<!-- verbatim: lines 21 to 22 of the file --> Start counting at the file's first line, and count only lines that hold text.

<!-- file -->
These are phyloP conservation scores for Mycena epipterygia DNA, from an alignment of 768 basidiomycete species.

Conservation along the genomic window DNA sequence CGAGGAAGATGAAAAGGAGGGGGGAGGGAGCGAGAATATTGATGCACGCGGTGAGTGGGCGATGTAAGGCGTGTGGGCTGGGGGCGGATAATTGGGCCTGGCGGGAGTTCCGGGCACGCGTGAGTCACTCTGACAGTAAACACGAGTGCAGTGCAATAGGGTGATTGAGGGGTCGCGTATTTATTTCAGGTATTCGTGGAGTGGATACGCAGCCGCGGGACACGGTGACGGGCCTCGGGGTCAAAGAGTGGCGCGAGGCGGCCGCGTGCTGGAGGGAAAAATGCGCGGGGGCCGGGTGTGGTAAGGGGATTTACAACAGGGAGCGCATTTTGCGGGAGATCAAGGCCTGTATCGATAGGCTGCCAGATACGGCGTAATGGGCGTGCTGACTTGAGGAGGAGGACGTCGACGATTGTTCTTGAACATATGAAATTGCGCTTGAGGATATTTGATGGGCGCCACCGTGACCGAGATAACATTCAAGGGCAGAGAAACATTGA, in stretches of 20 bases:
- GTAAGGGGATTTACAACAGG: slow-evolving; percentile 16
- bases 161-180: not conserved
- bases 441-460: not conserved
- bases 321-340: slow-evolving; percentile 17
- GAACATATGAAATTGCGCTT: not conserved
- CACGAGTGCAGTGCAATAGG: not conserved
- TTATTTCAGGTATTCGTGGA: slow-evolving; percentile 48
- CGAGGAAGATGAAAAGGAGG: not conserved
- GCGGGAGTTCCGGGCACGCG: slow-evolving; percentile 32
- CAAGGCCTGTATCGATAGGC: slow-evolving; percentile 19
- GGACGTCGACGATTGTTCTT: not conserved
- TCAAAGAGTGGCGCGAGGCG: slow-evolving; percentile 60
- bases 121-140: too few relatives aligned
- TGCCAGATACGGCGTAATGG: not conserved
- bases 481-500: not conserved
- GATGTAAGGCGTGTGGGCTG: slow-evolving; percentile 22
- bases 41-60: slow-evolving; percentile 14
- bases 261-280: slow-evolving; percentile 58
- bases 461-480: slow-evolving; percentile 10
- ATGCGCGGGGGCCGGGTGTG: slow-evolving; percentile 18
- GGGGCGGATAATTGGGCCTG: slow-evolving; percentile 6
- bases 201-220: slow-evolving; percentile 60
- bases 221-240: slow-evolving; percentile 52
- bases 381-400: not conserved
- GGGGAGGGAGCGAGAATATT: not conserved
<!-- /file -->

- bases 461-480: slow-evolving; percentile 10
- ATGCGCGGGGGCCGGGTGTG: slow-evolving; percentile 18